LOS ANGELES (AP) — Although he's one of the most accomplished skydivers in the world, Luke Aikins will tell you what he's about to do — jump out of a plane without a parachute — is one crazy stunt.
"If I wasn't nervous I would be stupid," Aikins, who has jumped 18,000 times with a parachute, said recently as he prepared to jump from 25,000 feet without one. He plans to land in a giant net for a program being broadcast live Saturday on Fox.
Crazy perhaps, but only the latest in a long line of outrageous endeavors. Here are 10 of the craziest and most dangerous.
— Evel Knievel's Snake River Canyon Jump: After years of jumping motorcycles over buses, trucks and fountains, and breaking many of his bones, Knievel decided to ride a rocket-powered motorcycle across a mile-wide chasm in Utah's Snake River Canyon on Sept. 8, 1974. He didn't make it, his cycle crashing on the canyon floor below. His escape chute deployed prematurely, likely saving his life.
— Felix Baumgartner's Stratosphere Jump: The Austrian daredevil became the first skydiver to break the speed of sound when he jumped from a small capsule 24 miles above Earth on Oct. 14, 2012, and landed safely on the ground near Roswell, New Mexico, nine minutes later. Aikins helped train Baumgartner for that stunt and was the backup jumper.
— The Trade Towers Walk: Philippe Petit and his companions surreptitiously strung a wire between New York City's then-recently constructed World Trade Towers on Aug. 6, 1974, and Petit walked across it the next day. He danced, strutted and clowned around for 45 minutes as startled bystanders watched from 110 stories below. The Frenchman's stunt is the subject of the 2008 documentary "Man on Wire" and the 2015 film "The Walk."
— Karl Wallenda's Final Walk: The patriarch of the famous German high-wire-walking family plunged to his death on March 22, 1978, while attempting to cross a wire strung between two hotel towers in San Juan, Puerto Rico. Although the 73-year-old Wallenda had performed much more difficult stunts, a wind gust caught him off guard and he fell. In 2012, his great-grandson, Nik Wallenda, became the first person to walk a tightrope across Niagara Falls. And a year later he tight-roped across a gorge near the Grand Canyon.
— Move Over Knievel: Record-setting Australian motorcycle daredevil Robbie Maddison rang in 2009 by flying his bike 120 feet through the air and landing on Paris Las Vegas hotel's 96-foot-high arch. The feat put a gash in one hand that required 10 stitches. Noting afterward that he'd previously broken his neck, wrist and collarbone doing stunts, Maddison said he considered this injury no more than a paper cut.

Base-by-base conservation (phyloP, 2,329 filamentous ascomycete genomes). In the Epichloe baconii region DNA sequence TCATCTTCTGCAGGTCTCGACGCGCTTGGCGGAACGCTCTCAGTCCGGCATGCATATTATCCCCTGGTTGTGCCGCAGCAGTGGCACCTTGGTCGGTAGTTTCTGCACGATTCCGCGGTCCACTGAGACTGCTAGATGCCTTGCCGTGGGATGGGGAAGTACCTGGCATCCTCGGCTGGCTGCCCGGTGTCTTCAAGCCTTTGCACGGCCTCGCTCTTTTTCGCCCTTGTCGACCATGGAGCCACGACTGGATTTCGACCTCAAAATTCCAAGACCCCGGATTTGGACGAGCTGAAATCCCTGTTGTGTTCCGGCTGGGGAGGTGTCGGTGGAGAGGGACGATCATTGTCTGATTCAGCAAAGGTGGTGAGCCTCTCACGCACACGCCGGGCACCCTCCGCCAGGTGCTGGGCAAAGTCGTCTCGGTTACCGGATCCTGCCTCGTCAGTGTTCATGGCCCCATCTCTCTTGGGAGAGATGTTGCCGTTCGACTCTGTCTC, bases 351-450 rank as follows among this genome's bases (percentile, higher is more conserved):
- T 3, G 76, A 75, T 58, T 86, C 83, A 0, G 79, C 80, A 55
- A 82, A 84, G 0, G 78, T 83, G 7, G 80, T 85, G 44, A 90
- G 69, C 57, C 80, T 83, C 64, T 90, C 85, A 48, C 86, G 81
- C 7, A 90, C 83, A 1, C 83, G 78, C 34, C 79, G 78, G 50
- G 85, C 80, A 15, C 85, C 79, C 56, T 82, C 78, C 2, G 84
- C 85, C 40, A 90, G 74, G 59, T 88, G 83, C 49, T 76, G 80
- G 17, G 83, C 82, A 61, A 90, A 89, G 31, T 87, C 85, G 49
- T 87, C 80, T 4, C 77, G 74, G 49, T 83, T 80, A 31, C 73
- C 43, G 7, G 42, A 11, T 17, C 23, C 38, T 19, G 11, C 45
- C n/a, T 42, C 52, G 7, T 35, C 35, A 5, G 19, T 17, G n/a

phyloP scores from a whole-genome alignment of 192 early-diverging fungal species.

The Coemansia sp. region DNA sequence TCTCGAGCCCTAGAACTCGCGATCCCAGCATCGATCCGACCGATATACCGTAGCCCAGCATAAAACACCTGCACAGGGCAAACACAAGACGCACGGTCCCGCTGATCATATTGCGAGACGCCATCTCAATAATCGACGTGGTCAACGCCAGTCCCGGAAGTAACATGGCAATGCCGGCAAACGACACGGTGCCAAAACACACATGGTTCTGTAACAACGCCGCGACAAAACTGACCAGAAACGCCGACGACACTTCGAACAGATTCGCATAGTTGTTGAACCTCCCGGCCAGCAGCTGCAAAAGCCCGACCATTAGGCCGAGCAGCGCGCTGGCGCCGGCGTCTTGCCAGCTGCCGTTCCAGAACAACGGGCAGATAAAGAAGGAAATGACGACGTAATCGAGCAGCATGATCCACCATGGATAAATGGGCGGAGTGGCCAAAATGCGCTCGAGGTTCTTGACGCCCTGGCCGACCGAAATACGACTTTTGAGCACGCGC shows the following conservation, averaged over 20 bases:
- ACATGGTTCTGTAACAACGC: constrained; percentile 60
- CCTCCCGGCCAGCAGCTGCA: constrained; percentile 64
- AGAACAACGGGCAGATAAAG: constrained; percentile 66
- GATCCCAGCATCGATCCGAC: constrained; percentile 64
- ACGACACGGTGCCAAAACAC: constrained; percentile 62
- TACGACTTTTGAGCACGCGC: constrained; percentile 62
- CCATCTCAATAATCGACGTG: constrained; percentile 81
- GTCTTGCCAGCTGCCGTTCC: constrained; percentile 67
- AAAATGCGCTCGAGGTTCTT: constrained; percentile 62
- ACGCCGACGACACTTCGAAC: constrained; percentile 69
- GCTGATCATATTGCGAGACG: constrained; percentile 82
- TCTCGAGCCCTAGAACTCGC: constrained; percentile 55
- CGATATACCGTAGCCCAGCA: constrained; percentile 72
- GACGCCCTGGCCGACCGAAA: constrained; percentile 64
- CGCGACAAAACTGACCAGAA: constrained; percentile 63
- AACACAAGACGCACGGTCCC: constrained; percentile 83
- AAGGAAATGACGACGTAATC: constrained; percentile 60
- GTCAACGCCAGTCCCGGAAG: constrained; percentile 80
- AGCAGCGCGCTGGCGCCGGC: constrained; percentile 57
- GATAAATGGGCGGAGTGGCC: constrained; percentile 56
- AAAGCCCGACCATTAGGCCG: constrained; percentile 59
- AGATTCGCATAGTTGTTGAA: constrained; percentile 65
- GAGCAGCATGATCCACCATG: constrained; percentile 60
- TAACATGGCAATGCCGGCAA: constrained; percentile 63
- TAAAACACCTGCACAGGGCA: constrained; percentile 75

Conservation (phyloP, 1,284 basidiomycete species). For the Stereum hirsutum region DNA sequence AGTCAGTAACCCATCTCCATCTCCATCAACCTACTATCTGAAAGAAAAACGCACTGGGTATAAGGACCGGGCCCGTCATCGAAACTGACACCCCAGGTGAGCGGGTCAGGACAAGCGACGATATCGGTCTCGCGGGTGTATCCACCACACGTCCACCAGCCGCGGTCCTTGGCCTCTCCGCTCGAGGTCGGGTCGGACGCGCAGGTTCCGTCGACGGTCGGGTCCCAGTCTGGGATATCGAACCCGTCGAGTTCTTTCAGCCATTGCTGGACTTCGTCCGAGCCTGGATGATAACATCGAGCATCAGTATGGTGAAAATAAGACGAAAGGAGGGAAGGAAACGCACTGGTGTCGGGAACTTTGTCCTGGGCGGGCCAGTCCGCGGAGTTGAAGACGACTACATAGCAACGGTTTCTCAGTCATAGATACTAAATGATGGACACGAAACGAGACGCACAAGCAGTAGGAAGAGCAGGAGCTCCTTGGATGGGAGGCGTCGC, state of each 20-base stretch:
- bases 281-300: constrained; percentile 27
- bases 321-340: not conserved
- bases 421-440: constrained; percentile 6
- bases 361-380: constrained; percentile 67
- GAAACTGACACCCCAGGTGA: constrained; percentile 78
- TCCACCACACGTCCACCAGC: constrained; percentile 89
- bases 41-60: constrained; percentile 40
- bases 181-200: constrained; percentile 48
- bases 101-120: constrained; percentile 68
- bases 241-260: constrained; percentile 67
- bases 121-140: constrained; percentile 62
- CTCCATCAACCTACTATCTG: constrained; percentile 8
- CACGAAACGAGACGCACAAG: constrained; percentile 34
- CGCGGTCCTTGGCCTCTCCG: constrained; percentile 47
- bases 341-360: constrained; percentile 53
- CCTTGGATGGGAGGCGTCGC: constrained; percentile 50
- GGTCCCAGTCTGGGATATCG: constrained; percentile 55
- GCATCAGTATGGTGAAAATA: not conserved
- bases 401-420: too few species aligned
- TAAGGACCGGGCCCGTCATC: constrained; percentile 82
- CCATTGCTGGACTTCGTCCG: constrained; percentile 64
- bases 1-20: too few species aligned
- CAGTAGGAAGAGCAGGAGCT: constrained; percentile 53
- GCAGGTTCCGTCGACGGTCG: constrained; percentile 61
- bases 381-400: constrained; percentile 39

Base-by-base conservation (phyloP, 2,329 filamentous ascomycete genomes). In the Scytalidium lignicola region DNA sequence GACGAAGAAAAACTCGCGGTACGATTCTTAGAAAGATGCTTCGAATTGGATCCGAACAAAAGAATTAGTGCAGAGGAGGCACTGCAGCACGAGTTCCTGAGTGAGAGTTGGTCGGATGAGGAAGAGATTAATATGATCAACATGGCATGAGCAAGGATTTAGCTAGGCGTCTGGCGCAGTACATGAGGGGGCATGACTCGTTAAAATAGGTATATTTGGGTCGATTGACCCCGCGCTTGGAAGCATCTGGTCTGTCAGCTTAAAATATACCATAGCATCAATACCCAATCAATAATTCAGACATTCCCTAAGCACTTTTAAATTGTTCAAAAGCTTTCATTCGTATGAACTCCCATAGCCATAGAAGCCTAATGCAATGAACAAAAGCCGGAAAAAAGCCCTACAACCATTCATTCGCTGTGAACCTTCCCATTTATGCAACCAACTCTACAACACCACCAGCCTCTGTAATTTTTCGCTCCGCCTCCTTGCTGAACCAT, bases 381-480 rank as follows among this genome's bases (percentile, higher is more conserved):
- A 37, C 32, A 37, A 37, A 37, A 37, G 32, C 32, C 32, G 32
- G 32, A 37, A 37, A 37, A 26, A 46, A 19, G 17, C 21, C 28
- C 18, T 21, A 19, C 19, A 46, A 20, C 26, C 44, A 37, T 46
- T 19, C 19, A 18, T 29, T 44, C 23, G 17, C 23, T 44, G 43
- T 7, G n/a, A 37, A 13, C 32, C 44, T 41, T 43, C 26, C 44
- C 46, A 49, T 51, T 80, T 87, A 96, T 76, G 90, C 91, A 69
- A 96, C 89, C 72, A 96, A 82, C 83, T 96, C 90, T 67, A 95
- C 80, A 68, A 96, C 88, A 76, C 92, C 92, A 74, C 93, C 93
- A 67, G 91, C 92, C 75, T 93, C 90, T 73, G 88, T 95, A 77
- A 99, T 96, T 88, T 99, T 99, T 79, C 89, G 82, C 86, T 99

— Mad Mike Hughes' Steam-Powered Rocket Jump: Using a rocket powered by the same technology as Knievel's Snake River motorcycle, Hughes soared 1,374 feet across the Arizona desert in January 2014, staggering out of the contraption after it landed. He plans a longer jump later this year.
— Dean Potter's Last BASE Jump: One of the sport's most acclaimed and safety-conscious jumpers, Potter, 43, was attempting a twilight wingsuit leap from Yosemite National Park's Taft Point on May 16, 2015, when something went wrong and he plunged to his death. Graham Hunt, a friend jumping with him, also died. BASE jumping is an acronym for leaping from a building, antenna, span or Earth and is banned in Yosemite, although it occurs there with some regularity.
— Johnny Strange's Final Flight: The American adventurer, who at 17 became the youngest person to summit the highest mountains on all seven continents, was 23 last October when crashed into a mountain in the Swiss Alps while filming a video for a new wingsuit. The day before he'd posted on social media stunning close-to-the-ground photos he'd taken, but he'd also noted the weather had been unpredictable.
— Feats of the French Spiderman: "Urban climber" Alain Robert has scaled the tallest structures all over the world, often without ropes or harnesses and sometimes illegally. On Christmas Day 2004 he climbed to the top of Taiwan's Taipei 101 Building, which at the time was the world's tallest. Braving rain and wind, he climbed for four hours to get to the top, stopping along the way to chat with Taiwan's president.
— Changing Planes in Midair: That's what Paul Steiner did in 2010 when he climbed out of one glider flying at about 100 miles per hour over Austria, jumped onto the wing of another and then stood up and grabbed hold of the tail wing of the first plane as they flew in tandem. Steiner was wearing a parachute at the time, which he used to get back to the ground safely.